Today I kind of want to share a path that I went through from taking a personal tool which is…like a personal toy tool to the point that it’s a professional tool that I can use in my everyday work for whatever kind of work I do.
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I’m going to talk about p5.js and web accessibility, and particularly about creating infrastructure for accessibility in an open source creative community.
Why am I here? I’m here actually for the community for the work that we do together as a group of people that care deeply about care and access and all these different issues and approachability and things like that.
I wanted to talk about how I got into coding and art. And how I started working on the p5 editor, since now I’ve been working on it for five years and maybe it seems sort of like if you want to do something like that like…how do you do it? And why is it important to me?
Today, I really want to talk about how we built Wick Editor to grow with the users that were using the tool, and some things that I wish I knew when we started.
I’m gonna try and frame things around the idea of digital citizenship. And I used lower case here because I don’t always love the term “citizen” and it’s been misused a lot over time. But I think there’s something here, and I was very much inspired by some of the earlier speakers this week and their thinking about the roles we play and the ways that we work together to accomplish these bigger things.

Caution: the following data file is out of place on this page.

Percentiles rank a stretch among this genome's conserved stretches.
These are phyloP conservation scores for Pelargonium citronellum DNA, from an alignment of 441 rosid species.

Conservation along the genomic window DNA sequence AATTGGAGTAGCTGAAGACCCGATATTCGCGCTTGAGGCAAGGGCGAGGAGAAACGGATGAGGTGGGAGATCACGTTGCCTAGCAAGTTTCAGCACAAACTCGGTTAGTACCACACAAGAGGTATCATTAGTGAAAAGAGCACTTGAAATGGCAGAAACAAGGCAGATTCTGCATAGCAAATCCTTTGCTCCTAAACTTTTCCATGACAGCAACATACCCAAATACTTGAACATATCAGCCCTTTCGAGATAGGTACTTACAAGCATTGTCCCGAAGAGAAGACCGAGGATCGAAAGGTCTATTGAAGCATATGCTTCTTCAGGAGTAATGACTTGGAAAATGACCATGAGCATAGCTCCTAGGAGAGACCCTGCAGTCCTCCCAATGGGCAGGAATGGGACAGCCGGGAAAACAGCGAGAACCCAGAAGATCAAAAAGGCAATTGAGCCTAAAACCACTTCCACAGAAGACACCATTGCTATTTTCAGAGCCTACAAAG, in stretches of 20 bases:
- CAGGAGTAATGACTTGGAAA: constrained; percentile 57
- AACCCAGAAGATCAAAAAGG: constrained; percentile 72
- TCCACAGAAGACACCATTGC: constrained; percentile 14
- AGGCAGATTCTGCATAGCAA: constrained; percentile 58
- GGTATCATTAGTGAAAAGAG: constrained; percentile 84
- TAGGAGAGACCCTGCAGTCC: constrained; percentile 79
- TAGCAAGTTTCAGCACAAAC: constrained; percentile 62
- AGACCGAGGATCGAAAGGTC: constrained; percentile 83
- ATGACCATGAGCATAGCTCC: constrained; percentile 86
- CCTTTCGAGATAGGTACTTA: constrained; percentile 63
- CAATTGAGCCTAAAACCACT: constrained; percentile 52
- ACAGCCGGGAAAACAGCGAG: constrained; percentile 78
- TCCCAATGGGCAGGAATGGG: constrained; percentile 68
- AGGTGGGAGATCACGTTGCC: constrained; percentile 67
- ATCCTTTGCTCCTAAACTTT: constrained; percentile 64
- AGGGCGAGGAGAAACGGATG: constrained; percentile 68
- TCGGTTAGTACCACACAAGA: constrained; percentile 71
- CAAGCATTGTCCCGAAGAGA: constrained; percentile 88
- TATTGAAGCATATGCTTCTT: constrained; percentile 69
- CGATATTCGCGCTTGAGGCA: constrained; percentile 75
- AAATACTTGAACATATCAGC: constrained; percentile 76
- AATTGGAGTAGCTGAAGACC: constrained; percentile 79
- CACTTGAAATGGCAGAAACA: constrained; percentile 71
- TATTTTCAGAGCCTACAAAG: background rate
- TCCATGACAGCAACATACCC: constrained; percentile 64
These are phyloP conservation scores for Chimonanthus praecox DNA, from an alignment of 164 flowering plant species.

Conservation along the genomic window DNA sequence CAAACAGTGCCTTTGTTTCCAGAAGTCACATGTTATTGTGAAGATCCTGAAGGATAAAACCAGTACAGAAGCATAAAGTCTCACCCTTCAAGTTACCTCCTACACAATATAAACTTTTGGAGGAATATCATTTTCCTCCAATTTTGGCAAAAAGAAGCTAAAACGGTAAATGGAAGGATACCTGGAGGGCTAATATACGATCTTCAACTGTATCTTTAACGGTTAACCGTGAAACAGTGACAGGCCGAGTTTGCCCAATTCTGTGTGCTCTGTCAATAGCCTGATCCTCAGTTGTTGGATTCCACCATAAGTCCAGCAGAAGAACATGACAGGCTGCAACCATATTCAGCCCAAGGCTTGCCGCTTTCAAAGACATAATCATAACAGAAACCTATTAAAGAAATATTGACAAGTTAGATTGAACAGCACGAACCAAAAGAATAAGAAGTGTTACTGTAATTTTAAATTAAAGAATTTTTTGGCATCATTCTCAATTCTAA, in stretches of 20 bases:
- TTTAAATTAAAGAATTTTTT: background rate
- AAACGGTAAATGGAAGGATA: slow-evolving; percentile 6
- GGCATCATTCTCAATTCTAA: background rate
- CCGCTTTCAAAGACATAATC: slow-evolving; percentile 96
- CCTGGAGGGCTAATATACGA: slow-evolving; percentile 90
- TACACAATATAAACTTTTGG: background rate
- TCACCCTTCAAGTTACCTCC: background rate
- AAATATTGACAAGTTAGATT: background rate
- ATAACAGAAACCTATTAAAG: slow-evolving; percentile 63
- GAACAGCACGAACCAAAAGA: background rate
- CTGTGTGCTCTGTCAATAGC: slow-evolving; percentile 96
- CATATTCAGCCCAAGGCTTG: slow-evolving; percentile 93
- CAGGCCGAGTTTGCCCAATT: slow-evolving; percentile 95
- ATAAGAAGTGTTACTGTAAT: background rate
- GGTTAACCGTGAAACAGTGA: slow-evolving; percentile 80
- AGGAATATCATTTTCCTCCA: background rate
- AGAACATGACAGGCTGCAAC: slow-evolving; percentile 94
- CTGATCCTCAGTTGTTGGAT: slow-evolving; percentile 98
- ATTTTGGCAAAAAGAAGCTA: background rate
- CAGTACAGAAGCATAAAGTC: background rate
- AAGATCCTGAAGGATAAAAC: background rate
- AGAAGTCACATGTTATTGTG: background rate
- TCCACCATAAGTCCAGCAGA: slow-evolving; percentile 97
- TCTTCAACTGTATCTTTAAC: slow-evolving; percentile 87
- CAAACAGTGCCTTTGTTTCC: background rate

Livecoding is where two programmers, one to create music and one to create visuals, will be on stage or livestreaming code that will create music and code that will create visuals alongside it. And as you can see on the screen we will also display the code as what it is compiled to is creating the sound of the music. So it creates this one-to-one transparency of like, the code that you’re seeing is exactly what you’re experiencing.
A little bit about Satin. Its architecture and components are designed to maximize flow and minimize friction. I think while I’m working on things I’m also learning by coding. So I think if you can enjoy that process as much as possible you’re gonna really have a lot of fun but also learn as much as possible.
I wanted a platform that I felt agency over and that other people could feel agency over, where it felt like it was yours and you could tend to it and invest in it, and have something to look back on as maybe a log of growth and change and of remembering how ideas were formed.
We are envisioning low-cost open hardware, open source software, that would allow artists to create virtual performances in Mozilla Hubs, which is a social virtuality platform. And throughout this process that was very much spearheaded by my artistic creation of performance in Mozilla Hubs, we came up with an educational program that would allow any artist to create their own live volumetric performance.